The most practical way of checking soil fertility is by investigating the annual growth of the tree.  If you inspect the branches and follow the branch from the tip to the previous year’s growth, you can measure how much the fruiting tree grew in a season. New growth is flexible and green, while last year's growth is darker (often brown) and more rigid.  A mature, fruit-producing tree should have 6-8 inches of vegetative growth each year.  Immature fruit trees grow more quickly, but don’t produce fruit.   Continue reading

  • The Top 6 Best Trees For Wildlife

    6 Terrific Trees for Wildlife

     

    Deer in the forest
    1. Quaking Aspen

    2. American Holly

    3. Eastern Red Cedar

    4. Hackberry

    5. Shumard Oak

    6. American Persimmon

    If you’re anything like me, watching a graceful deer stroll across my yard brings a special sense of awe and tranquility to my home. There’s nothing quite like the feeling of welcoming some of nature’s most spectacular creatures to share a part of my life, and having the right trees can be essential to issuing that invitation directly to them.

    One of my favorite choices for wildlife-friendly trees is the Quaking Aspen. Not only is this tree lovely (with its white bark and gently dancing leaves), but it’s also a versatile gift for wildlife. Deer, Elk and Moose enjoy its shade, and love to nibble its leaves and twigs for the nutritional boost it gives them throughout the year. Many animals venture into the Aspen’s stately presence to enjoy its protective shade, and Ruffed Grouse particularly enjoy it for the nesting opportunities it presents. Continue reading

  • Growing Honeysuckle

    Red Honeysuckle FlowerGrowing honeysuckle is a fun and easy activity for any gardener. Honeysuckle is relatively easy to care for, if the proper conditions are given. Most honeysuckle plants require full sun, yet some will tolerate partial shade. Honeysuckle plants also need a good amount of moisture in the soil to thrive, but standing water may cause rot. The best thing to do when growing honeysuckle is to mulch heavily near the base of the plant. This will allow the soil to maintain moisture and also provide shade for the root system. Continue reading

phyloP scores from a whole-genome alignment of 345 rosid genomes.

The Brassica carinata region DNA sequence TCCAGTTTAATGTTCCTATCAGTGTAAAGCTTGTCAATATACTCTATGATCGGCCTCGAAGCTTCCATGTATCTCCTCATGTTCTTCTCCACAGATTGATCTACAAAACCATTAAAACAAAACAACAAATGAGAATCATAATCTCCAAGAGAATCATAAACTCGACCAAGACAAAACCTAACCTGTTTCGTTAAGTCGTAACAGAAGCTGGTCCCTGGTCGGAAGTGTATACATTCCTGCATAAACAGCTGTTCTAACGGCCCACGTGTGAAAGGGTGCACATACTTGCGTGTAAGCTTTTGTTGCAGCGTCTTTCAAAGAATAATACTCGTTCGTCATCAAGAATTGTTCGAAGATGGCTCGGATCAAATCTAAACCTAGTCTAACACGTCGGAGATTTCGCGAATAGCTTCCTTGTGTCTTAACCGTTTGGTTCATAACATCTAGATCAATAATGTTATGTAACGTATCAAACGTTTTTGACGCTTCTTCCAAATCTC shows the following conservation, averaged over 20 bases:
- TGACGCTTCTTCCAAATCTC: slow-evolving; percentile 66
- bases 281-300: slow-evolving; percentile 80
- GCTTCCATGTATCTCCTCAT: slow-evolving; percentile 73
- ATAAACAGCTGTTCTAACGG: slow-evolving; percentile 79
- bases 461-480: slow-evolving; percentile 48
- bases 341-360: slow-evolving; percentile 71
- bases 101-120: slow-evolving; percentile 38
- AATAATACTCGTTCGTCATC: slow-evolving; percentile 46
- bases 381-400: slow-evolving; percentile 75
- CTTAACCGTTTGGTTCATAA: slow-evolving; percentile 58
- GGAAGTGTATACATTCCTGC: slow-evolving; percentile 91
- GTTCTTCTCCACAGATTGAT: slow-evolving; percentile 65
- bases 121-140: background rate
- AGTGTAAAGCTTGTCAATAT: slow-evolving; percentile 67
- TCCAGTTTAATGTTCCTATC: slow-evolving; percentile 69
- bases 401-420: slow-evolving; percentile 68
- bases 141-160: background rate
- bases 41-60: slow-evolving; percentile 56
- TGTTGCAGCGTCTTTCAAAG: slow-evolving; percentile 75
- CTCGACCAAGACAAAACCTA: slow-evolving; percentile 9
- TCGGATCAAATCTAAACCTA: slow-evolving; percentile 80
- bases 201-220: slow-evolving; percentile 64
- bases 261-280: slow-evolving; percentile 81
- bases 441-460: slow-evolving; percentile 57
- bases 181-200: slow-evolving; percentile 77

• Growing Hibiscus

    SONY DSCGrowing hibiscus is not an arduous task. The occasional gardener can grow hardy hibiscus with good success by following a few simple suggestions. The first task for growing hibiscus is to select an appropriate site. The plant site should have adequate sunlight. The sunlight should be fully available for at least 6 to 8 hours a day.

    The second growing condition that needs to be addressed is the soil. Hibiscuses are quite adaptable to soil types. Providing a location with highly organic soil will greatly enhance growth and flower production. To increase organic matter, it may be advisable to mix sphagnum peat moss into the planting soil. After planting, the soil needs to be kept moist constantly for the first year or two. When they are fully established, they can accommodate some drought or excessive moisture. Continue reading

  • Growing Ferns

    Fern in the winterGrowing ferns differs from growing other types of plants in many ways. First of all, many plants need partial to full sun to be able to survive in a garden.  Growing ferns in partial to full sun, on the other hand, will be extremely detrimental to the health of the plants. The natural habitat of many ferns is the rainforest, and they have become accustomed to being shaded and having lots of moisture. Continue reading

  • Dwarf Apple Trees

    Assorted_Red_and_Green_Apples_2120pxDwarf apple trees have many advantages to standard sized apple trees. First of all, dwarf apple trees are smaller. This means that they take up less room in a garden. The reduced size of a dwarf apple tree makes it easier to prune, spray and harvest fruit. Additionally, dwarf apple trees will produce fruit earlier than standard apple trees, often only three years after being planted, as opposed to as many as ten years.

    There are generally two ways to create a dwarf apple tree. One way is to specially breed them smaller. This is very hard to do and may take hundreds of years. A faster, and much more common way is to graft the tree onto a rootstock that has been selected for its dwarfing characteristics.There are several different types of rootstock, and each works best with specific trees. Continue reading

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9910 N. 48th Street, Suite 200 Omaha, NE 68152